More Art Basel Miami Beach, Pulse and Design Miami


Art Basel Miami Beach always divides its activities and gives each a name, all prefaced by Art: Art Nova, Art Positions, Art Kabinett, Art Salon… Someone else may find these useful but I find it a confusing mess.

Keith McCulloch selling zines at 'Workshop Workshop' in Design Miami
Keith McCulloch selling zines at ‘Workshop Workshop’ in Design Miami

Rashid Rana 'Offshore Account-1' 2006
Rashid Rana ‘Offshore Account-1’ 2006

They did rearrange the fair significantly to bring new work previously sited in shipping containers on the beach into the fair itself; then they moved many of the artist’s talks, panel discussions etc. outside to an arena on the beach designed by Pae White (with assistance from Creative Time).

Sergey Bratkov 'Vulcanoids' 2004
Sergey Bratkov ‘Vulcanoids’ 2004

They also grouped galleries showing recent work and I found myself unable to distinguish art made in Mexico City from that made in Moscow or Mumbai unless it involved language, and even then one could be confused: a recent piece by Valie Export at Charim Galerie  (Vienna) had English text. Regina Gallery (Moscow) was showing multiple photographic works and lightboxes by Sergey Bratkov while  Gallery Chetmould (Mumbai) had similarly-polished photo collages by Rashid Rana. I couldn’t decide whether that’s just fine – artists everywhere have been to art schools and read Artforum – or whether there weren’t interesting things being done beyond that uniform aesthetic which might be brought to international attention at fairs like these. I’m not convinced that regional is a value judgment of quality.

Gerard Byrne, one of a series of images of backs of paintings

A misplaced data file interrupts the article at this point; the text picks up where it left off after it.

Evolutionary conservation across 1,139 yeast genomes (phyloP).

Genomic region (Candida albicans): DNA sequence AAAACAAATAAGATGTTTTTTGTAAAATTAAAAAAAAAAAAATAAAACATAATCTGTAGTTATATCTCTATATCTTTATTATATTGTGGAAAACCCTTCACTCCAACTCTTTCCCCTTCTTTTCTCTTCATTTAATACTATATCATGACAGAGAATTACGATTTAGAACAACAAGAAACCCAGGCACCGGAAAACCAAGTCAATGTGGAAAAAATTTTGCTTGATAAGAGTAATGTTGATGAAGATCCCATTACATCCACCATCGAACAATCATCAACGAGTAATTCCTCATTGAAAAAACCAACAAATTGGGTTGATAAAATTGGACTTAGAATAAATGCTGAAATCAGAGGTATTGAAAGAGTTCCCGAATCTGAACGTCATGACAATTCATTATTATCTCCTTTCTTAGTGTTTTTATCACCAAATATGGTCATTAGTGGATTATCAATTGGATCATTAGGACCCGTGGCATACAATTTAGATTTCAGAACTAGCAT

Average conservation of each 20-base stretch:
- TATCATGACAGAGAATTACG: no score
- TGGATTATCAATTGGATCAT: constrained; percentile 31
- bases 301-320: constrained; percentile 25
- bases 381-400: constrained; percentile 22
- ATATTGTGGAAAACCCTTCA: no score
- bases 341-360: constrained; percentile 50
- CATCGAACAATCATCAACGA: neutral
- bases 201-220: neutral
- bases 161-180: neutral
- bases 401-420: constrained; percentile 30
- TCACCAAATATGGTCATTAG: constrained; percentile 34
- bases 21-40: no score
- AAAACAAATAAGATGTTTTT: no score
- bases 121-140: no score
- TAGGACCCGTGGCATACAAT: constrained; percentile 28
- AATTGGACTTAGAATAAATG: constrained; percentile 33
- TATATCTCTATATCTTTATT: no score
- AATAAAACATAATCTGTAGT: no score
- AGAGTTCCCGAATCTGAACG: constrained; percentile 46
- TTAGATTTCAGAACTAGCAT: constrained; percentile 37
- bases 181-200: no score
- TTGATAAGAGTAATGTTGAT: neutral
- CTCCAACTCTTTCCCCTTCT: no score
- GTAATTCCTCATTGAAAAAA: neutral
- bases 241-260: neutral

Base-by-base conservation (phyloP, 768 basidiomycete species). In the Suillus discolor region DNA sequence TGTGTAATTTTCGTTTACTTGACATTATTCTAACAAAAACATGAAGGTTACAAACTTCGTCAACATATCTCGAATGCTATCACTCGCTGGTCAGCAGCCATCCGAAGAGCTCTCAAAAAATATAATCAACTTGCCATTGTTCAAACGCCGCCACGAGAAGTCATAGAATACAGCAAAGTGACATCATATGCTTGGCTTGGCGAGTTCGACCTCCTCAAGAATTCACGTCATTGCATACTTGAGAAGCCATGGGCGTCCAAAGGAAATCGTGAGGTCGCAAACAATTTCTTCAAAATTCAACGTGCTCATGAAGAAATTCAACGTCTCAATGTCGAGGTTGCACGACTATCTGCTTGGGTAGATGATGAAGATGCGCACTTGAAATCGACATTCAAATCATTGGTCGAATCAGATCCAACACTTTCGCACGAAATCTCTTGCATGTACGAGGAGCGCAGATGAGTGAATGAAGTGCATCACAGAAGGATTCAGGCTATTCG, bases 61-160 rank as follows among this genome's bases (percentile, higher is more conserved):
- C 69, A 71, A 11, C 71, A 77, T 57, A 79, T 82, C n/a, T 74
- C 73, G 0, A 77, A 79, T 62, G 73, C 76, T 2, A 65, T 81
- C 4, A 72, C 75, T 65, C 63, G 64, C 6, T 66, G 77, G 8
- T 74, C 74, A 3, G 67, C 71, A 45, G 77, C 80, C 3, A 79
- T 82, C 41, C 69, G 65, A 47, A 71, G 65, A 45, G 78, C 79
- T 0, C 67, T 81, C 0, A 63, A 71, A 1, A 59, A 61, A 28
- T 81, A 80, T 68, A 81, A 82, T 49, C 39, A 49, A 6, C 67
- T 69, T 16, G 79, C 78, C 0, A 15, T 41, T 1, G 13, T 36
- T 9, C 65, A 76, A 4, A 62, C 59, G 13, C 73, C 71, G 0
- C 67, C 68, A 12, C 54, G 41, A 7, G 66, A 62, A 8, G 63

Gerard Byrne, one of a series of photographic images of backs of paintings
Cornelis 'Reverse of a Framed Painting' (1670-1672) Statens Museum for Kunst, Copenhagen
Cornelis Gysbrechts  ‘Reverse of a Framed Painting’ (1670-1672), oil on canvas, Statens Museum for Kunst, Copenhagen

A photograph of the back of a painting caught my eye; it turned out to represent the verso of a 17th century painting by Cornelis Gysbrechts  in the Statens Museum, Copenhagen (above), which itself portrays the back of a painting and is part of a larger project by Irish Artist, Gerard Byrne; the photograph (above) is titled KMS 1989, a depiction of the reverse of a framed painting, photographed in the Statens Museum, Copenhagen 348 years after it was painted, and reproduced here at 56.25% of its original size. Byrne utilizes primarily photography and film to explore many of the questions which interest me as someone concerned with conservation: what is the work of art? Does it become an artifact rather than art after the passage of time and significant physical intervention (this painting had been lined and put on a new stretcher)? Does its presence in a museum alter the artwork?

I had a long talk with Byrne’s dealer, Jerome O Drisceoil of Green on Red Gallery, Dublin. I know the gallery as one of the very few in Dublin that consistently shows conceptual work and art that wouldn’t be bought for decorative purposes. Did that art actually sell in conservative Dublin? Apparently not. It’s not the only gallery I know that survives off national and international sales at fairs rather than support at home.

Siebren Versteg ‘Heaven and Hell’ 2009 live-feed video
Siebren Versteeg ‘Heaven and Hell’ 2009 live-feed video

The first work I saw on entering Pulse was a fascinating video piece with a multitude of tiny images and a broad frame that could have been made by (or for) Richard Artschwager. Heaven and Hell (at Max Protetch Gallery ) by Siebren Versteeg uses live feed, pulling 1000 images of heaven and 1000 of hell off Google; these change over time, as does the piece.  The images are adjusted so there appears to be a horizon line, giving the work the appearance of a Last Judgment scene without Christ. Since good and evil are concepts that transcend organized religion, the piece should find broad acceptance; it would do as well in a frat house as in a church, community center or on someone’s living room wall.